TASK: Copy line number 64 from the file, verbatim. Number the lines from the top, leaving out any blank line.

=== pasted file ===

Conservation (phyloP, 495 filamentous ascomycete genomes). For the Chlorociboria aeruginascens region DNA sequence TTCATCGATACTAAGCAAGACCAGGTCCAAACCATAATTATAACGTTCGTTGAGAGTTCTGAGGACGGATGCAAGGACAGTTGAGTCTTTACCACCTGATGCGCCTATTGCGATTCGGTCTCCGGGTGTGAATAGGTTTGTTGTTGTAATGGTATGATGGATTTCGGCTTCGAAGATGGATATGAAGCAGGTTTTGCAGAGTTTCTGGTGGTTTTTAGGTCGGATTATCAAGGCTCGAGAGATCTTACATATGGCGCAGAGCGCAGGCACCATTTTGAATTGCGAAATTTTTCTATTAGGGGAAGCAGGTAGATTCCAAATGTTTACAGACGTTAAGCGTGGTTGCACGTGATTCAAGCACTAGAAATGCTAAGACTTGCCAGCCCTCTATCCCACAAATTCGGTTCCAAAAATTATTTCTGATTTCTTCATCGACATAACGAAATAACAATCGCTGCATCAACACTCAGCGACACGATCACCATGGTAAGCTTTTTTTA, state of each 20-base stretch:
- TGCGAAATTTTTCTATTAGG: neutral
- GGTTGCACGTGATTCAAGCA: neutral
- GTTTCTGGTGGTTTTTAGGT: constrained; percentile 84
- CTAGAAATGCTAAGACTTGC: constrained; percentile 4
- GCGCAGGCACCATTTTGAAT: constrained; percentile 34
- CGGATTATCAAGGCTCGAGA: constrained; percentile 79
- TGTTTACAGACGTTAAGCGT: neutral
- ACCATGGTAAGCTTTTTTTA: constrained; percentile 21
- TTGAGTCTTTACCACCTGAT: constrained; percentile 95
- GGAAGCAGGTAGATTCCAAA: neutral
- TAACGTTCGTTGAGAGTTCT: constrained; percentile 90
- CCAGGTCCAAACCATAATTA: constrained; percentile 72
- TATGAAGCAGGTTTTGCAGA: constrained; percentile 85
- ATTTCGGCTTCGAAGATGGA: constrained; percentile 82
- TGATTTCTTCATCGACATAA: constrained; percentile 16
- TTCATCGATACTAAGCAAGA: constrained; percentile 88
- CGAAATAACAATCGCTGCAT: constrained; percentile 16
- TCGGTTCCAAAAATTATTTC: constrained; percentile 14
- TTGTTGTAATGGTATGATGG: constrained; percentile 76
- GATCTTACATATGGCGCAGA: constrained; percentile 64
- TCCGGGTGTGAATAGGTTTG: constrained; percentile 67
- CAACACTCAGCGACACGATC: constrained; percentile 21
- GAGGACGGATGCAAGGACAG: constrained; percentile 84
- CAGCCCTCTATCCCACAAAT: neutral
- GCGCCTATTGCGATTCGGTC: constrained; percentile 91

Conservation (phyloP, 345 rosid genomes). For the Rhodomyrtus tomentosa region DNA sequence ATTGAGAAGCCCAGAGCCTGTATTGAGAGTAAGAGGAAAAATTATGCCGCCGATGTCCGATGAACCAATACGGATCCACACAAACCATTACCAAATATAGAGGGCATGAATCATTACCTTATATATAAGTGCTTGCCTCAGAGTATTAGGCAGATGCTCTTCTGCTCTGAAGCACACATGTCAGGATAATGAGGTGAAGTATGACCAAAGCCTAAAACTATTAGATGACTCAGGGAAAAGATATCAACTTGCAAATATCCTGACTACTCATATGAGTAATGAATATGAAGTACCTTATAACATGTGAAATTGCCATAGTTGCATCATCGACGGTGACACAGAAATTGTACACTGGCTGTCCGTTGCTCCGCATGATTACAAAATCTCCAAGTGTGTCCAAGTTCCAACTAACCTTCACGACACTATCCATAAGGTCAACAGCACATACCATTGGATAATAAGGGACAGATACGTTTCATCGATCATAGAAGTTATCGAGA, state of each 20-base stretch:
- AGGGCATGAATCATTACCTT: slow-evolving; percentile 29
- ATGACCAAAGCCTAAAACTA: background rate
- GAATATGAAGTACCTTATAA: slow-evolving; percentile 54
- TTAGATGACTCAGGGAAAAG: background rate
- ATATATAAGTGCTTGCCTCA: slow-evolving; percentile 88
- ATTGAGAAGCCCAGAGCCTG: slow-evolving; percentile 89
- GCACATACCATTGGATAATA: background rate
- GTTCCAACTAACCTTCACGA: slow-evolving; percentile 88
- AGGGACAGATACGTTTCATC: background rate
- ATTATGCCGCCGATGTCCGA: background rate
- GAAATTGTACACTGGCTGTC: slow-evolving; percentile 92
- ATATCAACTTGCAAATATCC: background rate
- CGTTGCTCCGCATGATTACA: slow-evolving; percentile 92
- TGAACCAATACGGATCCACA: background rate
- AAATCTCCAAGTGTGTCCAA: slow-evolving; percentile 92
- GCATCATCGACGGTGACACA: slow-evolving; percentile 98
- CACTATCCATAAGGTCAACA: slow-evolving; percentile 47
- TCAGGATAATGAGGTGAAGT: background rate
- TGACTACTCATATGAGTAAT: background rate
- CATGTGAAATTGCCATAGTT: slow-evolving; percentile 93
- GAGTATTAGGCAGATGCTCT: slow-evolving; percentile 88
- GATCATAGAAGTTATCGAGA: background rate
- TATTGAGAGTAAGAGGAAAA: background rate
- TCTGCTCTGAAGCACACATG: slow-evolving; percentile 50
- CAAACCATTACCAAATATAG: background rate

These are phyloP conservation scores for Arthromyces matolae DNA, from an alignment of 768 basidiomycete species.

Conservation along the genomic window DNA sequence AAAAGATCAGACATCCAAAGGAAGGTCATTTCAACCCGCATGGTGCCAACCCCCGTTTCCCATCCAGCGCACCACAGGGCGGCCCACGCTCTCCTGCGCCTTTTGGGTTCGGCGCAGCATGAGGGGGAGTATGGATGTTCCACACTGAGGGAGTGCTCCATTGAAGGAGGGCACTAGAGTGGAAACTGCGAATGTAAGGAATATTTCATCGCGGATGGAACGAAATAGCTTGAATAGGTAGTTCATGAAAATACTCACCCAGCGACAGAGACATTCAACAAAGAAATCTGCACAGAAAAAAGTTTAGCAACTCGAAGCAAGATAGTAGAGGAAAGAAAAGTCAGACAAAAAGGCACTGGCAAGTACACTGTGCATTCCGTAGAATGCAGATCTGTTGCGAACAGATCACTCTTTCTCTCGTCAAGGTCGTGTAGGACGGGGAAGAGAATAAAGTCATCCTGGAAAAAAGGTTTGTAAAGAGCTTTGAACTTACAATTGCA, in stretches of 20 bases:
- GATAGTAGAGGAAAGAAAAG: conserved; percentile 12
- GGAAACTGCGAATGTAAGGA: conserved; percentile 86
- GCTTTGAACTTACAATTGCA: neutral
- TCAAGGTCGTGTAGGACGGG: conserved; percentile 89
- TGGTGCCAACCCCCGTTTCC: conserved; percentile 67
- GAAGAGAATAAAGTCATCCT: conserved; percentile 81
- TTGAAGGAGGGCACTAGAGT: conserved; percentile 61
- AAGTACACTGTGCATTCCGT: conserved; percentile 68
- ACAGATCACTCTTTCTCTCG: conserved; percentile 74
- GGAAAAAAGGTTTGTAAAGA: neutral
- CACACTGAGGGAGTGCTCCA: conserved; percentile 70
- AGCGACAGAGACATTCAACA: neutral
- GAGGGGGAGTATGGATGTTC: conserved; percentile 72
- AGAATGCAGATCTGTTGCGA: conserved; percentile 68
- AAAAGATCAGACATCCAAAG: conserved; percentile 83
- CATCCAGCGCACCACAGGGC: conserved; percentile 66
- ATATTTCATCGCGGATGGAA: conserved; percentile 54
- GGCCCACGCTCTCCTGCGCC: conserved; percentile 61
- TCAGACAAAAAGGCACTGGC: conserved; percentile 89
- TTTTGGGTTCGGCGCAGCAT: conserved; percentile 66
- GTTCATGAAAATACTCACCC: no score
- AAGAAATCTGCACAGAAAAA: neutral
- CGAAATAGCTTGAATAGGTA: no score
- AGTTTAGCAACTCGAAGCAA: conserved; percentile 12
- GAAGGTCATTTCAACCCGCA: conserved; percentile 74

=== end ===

- GGAAAAAAGGTTTGTAAAGA: neutral